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N.C. Can Support Ball Team, But
Associated Press
Study Finds Triad Would 'Break Even'

WINSTON-SALEM, N.C., Posted 5:50 p.m. April 30, 1998 -- A study by business students at the University of North Carolina at Greensboro finds that a major-league baseball team in the Triad region is economically viable but probably wouldn't produce the gains predicted by supporters.

Proponents say a new team would pump $744 million into the local economy during its first five years.

But the study released Wednesday says the economic benefits of baseball may be a wash when compared with the public tax money that must be invested. The study concludes that the public would see a net gain for its money because of the intangible benefits to the quality of life.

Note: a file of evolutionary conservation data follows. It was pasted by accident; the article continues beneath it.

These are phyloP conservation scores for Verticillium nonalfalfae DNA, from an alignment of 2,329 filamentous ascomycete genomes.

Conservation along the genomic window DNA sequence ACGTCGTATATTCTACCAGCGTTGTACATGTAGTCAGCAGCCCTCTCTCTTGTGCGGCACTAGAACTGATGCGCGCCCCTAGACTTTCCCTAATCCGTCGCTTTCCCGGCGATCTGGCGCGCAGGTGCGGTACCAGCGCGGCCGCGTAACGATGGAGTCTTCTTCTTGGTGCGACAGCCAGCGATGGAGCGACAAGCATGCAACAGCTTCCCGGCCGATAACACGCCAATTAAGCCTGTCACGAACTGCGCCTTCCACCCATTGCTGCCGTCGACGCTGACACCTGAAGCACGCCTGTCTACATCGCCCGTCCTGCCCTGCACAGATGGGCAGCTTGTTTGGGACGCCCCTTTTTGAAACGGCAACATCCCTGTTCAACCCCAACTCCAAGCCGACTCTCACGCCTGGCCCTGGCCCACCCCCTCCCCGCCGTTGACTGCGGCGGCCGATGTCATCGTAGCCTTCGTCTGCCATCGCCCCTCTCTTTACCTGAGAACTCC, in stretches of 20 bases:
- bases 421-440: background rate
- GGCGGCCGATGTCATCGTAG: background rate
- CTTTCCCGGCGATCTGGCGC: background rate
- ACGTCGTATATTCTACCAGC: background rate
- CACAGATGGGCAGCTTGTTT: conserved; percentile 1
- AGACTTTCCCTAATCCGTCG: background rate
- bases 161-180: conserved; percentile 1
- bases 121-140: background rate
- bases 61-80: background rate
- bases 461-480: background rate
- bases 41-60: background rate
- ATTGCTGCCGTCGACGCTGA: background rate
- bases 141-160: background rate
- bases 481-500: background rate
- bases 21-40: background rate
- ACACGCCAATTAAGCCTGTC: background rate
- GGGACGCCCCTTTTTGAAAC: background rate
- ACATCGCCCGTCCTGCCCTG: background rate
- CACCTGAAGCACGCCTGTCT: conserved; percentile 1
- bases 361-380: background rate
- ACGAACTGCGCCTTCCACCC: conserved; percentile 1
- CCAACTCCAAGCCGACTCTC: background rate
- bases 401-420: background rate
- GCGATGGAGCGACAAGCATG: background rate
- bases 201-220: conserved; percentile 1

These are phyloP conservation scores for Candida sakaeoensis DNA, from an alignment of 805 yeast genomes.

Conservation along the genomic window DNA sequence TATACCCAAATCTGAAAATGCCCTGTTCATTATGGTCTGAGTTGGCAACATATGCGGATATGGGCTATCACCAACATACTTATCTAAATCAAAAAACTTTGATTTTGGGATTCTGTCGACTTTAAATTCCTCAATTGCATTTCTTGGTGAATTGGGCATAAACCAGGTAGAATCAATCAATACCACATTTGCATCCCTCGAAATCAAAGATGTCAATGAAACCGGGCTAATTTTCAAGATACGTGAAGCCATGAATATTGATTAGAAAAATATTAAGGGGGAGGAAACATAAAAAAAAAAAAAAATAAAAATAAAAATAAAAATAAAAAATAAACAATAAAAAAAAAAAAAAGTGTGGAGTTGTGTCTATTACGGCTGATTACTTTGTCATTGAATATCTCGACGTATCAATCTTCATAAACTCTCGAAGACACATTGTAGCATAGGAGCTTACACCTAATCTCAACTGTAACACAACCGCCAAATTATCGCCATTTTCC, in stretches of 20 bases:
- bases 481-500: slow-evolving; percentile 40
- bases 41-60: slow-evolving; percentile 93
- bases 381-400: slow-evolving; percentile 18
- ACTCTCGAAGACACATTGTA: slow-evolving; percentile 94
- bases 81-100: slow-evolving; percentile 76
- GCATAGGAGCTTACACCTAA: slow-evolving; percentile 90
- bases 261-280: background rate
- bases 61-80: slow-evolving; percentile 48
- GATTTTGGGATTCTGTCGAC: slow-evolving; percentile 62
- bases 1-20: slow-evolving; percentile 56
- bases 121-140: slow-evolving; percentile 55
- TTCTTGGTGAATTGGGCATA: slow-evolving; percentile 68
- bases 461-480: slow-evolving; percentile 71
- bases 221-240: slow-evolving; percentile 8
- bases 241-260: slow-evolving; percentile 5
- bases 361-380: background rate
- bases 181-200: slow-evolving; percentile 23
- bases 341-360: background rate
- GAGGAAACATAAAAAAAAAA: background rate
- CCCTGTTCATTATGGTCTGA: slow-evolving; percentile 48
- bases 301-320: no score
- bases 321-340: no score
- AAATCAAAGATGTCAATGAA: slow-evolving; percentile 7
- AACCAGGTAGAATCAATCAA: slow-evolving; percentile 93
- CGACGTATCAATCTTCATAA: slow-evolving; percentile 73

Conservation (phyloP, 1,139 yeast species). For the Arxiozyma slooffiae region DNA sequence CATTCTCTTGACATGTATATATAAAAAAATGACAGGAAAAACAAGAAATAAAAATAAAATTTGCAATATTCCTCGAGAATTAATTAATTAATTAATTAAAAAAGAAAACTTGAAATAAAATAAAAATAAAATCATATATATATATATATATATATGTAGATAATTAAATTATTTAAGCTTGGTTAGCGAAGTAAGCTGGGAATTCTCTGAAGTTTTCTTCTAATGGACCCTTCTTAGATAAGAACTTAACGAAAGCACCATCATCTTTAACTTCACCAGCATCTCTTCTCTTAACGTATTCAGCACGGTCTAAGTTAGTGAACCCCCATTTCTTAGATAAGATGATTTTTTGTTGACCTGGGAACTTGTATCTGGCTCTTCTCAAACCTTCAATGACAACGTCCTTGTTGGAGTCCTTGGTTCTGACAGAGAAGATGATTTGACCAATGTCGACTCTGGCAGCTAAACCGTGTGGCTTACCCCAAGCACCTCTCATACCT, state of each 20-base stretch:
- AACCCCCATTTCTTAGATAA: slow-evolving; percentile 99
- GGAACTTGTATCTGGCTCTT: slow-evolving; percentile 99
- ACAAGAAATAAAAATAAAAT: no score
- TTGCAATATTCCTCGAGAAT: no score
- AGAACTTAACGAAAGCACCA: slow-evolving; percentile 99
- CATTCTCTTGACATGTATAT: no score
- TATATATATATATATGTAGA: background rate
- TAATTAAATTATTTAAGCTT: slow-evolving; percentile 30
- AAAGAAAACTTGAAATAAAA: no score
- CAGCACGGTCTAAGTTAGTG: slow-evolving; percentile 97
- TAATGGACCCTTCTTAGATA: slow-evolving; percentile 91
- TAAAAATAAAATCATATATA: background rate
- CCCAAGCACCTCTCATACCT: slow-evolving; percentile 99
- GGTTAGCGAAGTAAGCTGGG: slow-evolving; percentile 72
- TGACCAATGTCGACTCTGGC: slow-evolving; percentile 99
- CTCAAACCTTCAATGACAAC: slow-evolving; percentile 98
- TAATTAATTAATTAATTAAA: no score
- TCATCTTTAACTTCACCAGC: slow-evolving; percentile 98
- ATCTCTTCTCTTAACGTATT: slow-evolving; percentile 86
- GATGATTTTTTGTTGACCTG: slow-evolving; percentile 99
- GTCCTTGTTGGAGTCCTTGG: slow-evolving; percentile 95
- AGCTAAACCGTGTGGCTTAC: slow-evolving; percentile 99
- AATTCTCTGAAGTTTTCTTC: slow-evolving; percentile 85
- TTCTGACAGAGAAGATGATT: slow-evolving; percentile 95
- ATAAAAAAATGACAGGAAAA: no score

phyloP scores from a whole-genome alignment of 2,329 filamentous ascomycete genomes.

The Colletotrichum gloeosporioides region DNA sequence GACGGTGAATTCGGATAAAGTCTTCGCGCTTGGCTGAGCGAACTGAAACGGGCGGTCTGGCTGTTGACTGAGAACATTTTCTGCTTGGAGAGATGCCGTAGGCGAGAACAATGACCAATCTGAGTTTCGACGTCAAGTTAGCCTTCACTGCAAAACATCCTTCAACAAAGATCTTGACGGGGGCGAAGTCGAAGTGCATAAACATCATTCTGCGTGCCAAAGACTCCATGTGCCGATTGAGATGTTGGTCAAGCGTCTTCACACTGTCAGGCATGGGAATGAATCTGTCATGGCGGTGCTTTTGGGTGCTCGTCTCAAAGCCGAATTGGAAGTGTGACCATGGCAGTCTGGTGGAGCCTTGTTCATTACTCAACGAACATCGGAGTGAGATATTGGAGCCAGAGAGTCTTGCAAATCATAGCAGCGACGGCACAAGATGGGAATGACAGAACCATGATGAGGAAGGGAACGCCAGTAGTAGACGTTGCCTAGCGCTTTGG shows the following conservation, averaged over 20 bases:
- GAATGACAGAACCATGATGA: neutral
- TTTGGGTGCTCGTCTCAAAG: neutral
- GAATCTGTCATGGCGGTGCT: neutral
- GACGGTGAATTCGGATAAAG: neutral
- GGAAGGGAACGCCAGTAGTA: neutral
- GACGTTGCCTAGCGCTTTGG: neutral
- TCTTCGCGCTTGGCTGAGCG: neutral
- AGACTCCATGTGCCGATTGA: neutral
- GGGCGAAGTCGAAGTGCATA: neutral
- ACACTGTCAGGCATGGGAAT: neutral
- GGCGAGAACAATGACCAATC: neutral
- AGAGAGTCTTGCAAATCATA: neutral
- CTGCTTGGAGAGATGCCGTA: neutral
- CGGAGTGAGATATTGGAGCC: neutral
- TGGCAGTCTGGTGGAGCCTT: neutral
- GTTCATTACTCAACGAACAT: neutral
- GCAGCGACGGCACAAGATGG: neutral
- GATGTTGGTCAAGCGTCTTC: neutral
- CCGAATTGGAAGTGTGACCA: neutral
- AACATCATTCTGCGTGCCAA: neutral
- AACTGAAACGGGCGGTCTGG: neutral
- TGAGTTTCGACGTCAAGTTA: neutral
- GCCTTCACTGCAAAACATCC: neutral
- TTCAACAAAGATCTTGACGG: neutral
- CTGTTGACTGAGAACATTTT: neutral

With only a few days left before residents of Forsyth and Guilford counties decide whether to approve new taxes and fees to help pay for a $210 million stadium, the students offered a qualified endorsement.

"Basically, the conclusion of our study was: Yes, but ...,"said student David Revak.

The 16 students -- most of them pursuing master's degrees -- are about as neutral a group as one can find, said Don Sowers, the group's faculty adviser.

Using conservative estimates, the students decided that people from outside the Triad would spend at least $13 million a year going to major-league baseball games here. Because local taxpayers would spend about $12 million a year paying off the bonds that would be used to build the stadium, the Triad would about "break even," Sowers said.

Because the study uses conservative estimates of attendance and spending, making baseball no worse than a "break even" situation, adding all of the quality-of-life benefits makes it a winning proposition, the study says.

Businessman Don Beaver heads a group that is trying to bring the Minnesota Twins to North Carolina.